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Sometimes the market isn't straightforward. The Federal Reserve hinted that it could raise rates in September, and the price of oil cascaded lower. Yet, Jim Cramer still didn't see enough reasons for stocks to sell off on Wednesday.
Investors who held the stocks of Panera Bread, Buffalo Wild Wings, Caterpillar and Boeing were all surprised with earnings, and gave them no reason to sell. That meant short-sellers got the short end of the stick and had to scramble to cover their shorts.
"Short-sellers set up an ambush for the owners ... but these ambushes failed because the companies didn't give you a reason to sell. When there are no short-sellers, there is no way a short-seller can make money," the "Mad Money " host said.
The worst performing stocks of the entire market, Cramer said, were the airline stocks. That meant Boeing had a horrendous set-up going into its quarter, especially with the massive $2 billion account charge it took last week.
But then Boeing crushed the numbers with both a top and bottom line beat and reaffirmed full-year guidance. The result was a huge move to the upside, as there was no reason to sell the stock.
"That is a long, not a short. In fact, it's a good short spoiled," Cramer said.
Somehow the company that just sold 1 billion iPhones managed to fake-out almost everyone on Wall Street.
"I think I have solved the mystery. The chief pillar of the bearish case on Apple was the looming shortfall in cellphone sales," Cramersaid.
When Cramer sat down and read through the commentary from analysts, he found it filled with what he called "faux buy recommendations." These were analysts who already had one foot out the door, and made the assumption that because Apple hadn't ordered enough chips to make a lot of phones, there must not be demand.
Waste Management reported a strong quarter on Wednesday, yet the stock sunk almost 2 percent in response. Both Cramer and the CEO David Steiner were stunned by the stock's drop, as they couldn't find a single piece of hair on the quarter.
"We don't manage this business for one-day stock moves; we manage it for the long term. So, if we keep producing quarters like we produced today the stock will definitely take care of itself," Steiner said.
Waste Management is the No. 1 garbage disposal company in North America that serves over 21 million customers in the U.S. and Canada. It has 249 landfills and more than 100 materials recovery facilities. Cramer likes to keep this company on his radar to provide clarity on the state of the economy.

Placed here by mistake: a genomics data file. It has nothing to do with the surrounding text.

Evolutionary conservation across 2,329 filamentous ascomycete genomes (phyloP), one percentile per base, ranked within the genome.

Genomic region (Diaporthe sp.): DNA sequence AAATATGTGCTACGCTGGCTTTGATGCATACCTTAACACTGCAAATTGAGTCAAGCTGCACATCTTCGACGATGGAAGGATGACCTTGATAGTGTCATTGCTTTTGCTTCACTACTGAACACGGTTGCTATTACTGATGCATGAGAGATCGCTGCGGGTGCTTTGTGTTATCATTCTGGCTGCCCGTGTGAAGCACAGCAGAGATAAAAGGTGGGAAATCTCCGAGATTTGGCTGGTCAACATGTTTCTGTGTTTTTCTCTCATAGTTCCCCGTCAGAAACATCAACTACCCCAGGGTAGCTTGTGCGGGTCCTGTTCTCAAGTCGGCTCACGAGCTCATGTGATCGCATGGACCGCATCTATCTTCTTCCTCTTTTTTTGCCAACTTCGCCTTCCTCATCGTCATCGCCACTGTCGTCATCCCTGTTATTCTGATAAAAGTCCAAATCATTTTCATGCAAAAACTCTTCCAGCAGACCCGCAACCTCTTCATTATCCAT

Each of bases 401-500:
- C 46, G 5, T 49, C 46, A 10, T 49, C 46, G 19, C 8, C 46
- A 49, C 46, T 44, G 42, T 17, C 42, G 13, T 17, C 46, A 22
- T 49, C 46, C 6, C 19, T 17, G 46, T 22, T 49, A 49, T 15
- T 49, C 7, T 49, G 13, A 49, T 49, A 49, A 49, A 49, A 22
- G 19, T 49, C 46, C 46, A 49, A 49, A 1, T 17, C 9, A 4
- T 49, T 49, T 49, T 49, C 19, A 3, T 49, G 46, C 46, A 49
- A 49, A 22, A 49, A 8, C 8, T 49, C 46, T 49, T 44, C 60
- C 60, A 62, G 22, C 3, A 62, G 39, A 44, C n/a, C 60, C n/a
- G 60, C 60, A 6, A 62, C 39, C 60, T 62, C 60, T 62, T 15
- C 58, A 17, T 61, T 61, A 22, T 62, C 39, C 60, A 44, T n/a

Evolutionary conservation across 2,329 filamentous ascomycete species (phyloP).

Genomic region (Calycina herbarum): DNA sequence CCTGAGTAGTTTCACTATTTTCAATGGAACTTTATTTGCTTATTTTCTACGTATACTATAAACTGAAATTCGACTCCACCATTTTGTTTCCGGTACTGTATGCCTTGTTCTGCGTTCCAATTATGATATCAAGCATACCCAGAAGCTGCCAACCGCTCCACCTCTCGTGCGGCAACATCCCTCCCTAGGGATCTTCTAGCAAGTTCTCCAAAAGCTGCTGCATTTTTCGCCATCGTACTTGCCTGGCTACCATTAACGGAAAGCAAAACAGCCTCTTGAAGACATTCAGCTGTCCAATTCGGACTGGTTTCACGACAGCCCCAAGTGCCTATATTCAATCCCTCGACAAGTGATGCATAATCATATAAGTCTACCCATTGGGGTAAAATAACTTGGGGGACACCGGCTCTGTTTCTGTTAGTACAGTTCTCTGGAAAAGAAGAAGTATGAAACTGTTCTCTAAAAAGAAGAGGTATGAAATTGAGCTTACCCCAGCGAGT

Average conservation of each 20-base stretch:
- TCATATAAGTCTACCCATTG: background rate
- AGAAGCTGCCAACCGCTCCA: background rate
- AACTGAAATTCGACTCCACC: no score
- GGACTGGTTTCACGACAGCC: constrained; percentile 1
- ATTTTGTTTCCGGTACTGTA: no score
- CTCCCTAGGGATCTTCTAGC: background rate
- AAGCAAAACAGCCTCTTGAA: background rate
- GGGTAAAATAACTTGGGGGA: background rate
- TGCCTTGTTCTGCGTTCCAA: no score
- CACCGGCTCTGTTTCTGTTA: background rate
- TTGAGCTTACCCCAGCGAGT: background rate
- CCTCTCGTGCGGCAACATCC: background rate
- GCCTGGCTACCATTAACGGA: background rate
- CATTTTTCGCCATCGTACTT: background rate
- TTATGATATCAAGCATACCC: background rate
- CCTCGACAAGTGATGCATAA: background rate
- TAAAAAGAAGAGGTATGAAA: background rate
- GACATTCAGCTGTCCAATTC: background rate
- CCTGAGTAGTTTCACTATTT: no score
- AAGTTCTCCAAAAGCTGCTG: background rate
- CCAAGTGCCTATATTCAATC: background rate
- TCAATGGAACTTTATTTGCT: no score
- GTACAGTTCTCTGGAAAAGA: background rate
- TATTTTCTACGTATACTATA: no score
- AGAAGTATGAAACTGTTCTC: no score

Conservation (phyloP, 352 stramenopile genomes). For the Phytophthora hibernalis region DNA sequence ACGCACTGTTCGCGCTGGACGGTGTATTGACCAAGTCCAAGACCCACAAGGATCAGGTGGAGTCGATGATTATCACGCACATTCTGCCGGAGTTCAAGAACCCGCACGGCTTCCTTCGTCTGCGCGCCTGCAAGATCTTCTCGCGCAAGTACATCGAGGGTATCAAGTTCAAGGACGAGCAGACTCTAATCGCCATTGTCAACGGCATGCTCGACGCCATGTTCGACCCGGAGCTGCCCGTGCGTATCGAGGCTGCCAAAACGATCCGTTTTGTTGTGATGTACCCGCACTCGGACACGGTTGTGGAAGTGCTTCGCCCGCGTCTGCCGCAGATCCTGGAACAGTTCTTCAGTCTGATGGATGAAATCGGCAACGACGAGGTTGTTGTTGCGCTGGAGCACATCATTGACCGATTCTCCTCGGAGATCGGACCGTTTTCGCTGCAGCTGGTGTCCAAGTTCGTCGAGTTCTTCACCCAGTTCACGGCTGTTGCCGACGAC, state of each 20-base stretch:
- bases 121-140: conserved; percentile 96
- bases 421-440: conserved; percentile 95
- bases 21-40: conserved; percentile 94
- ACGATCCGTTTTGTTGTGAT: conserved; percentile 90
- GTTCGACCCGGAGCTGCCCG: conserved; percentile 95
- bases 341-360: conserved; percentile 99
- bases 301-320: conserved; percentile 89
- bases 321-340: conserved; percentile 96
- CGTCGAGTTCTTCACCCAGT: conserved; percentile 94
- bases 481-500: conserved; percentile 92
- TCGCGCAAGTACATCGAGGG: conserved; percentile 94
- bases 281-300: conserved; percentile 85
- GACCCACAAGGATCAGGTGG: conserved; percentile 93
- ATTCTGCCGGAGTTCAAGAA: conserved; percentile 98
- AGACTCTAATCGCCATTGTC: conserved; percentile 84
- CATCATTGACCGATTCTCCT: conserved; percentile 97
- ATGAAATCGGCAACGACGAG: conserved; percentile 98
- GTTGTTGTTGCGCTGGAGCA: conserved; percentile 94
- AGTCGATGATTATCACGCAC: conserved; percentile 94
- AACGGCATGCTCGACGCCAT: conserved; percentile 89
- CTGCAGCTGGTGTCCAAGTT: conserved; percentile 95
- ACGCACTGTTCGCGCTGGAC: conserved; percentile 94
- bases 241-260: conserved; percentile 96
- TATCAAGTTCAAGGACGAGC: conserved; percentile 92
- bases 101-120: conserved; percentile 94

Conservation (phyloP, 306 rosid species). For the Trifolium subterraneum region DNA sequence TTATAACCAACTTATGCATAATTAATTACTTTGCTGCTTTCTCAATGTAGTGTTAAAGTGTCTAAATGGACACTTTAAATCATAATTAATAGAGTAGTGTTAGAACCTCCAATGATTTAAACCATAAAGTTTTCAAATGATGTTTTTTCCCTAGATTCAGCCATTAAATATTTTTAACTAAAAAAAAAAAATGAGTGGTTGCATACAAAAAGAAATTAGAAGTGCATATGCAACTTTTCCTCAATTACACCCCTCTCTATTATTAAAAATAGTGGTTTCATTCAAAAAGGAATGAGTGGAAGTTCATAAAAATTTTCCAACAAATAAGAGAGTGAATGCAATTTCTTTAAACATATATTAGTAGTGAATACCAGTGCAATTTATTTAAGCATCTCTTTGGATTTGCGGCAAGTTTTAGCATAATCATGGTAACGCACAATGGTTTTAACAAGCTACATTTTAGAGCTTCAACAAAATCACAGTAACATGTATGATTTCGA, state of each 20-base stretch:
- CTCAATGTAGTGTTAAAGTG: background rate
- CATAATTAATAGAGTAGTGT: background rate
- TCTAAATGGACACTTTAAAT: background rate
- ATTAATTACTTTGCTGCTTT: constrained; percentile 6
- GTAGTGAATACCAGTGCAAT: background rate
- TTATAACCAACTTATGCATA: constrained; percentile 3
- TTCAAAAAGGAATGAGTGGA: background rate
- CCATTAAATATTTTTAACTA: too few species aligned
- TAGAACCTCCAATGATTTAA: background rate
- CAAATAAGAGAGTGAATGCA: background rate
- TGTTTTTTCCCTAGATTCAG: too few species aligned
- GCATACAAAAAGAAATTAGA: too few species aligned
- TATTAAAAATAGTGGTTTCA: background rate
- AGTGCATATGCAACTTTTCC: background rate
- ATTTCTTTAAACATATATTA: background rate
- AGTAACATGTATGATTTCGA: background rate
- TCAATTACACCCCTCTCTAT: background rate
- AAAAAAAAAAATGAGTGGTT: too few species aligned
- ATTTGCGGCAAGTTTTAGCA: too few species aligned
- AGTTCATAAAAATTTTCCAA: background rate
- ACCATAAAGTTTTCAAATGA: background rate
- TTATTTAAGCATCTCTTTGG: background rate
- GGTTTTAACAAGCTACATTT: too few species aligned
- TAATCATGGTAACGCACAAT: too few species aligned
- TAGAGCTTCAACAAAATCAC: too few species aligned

Specialty chemical company PPG Industries also reported last week, and delivered a less-than-perfect quarter. The stock stumbled last year under the weight of a strong dollar, falling 15 percent in 2015. And while it has bounced back this year, it is still down more than $10 from its highs.
PPG posted in-line earnings with weaker-than-expected revenue, down 0.9 percent year-over-year. Cramer noted that while headline numbers were only O.K., management was very confident that volumes would pick up in the third quarter.
He spoke with PPG's chairman and CEO Michael McGarry, who explained the changing landscape of the coating business through the use of technology.
"People always say, 'Do you watch paint dry'? —Absolutely not. We watch paint grow, we watch the volumes grow. This has been a very good business for us, and it is very technology driven and our investors have enjoyed that," McGarry said.
Another industry that is quickly changing is the health care group. Centene Corp announced last year that it would buy Health Net for $6.3 billion. The combined company would be large enough to challenge the five major health insurance providers: Aetna, Anthem, Cigna, Humana and UnitedHealth.
Since then, the top five have tried to combine into three as Anthem tried to acquire Cigna and Aetna attempted to buy Humana, though the Justice Department is now trying to block the deals.
However, Centene's merger with Health Net closed this year, becoming the leading platform for government sponsored health care programs and one of the largest Medicaid managed care organizations in the U.S.
Cramer noted that the combined company appears to have some trouble, as Wall Street was not impressed with Centene's first quarter reported since the deal. He spoke with Centene's chairman and CEO Michael Neidorff, who said the company has handled the red flags that may have spooked investors.
"As far as I'm concerned we are the same company. We have dealt with the issues that existed there, and I am frankly shocked by the reaction," Neidorff said.
In the Lightning Round, Cramer gave his take on a few caller favorite stocks:
FedEx: "At this point I think that United Parcel is cheaper. I would go with UPS."
Bristow Group: "If you want to be in helicopters that do oil service, than why don't you get diversified and go into Lockheed Martin. You also get the helicopters because they bought Sikorsky, highest quality."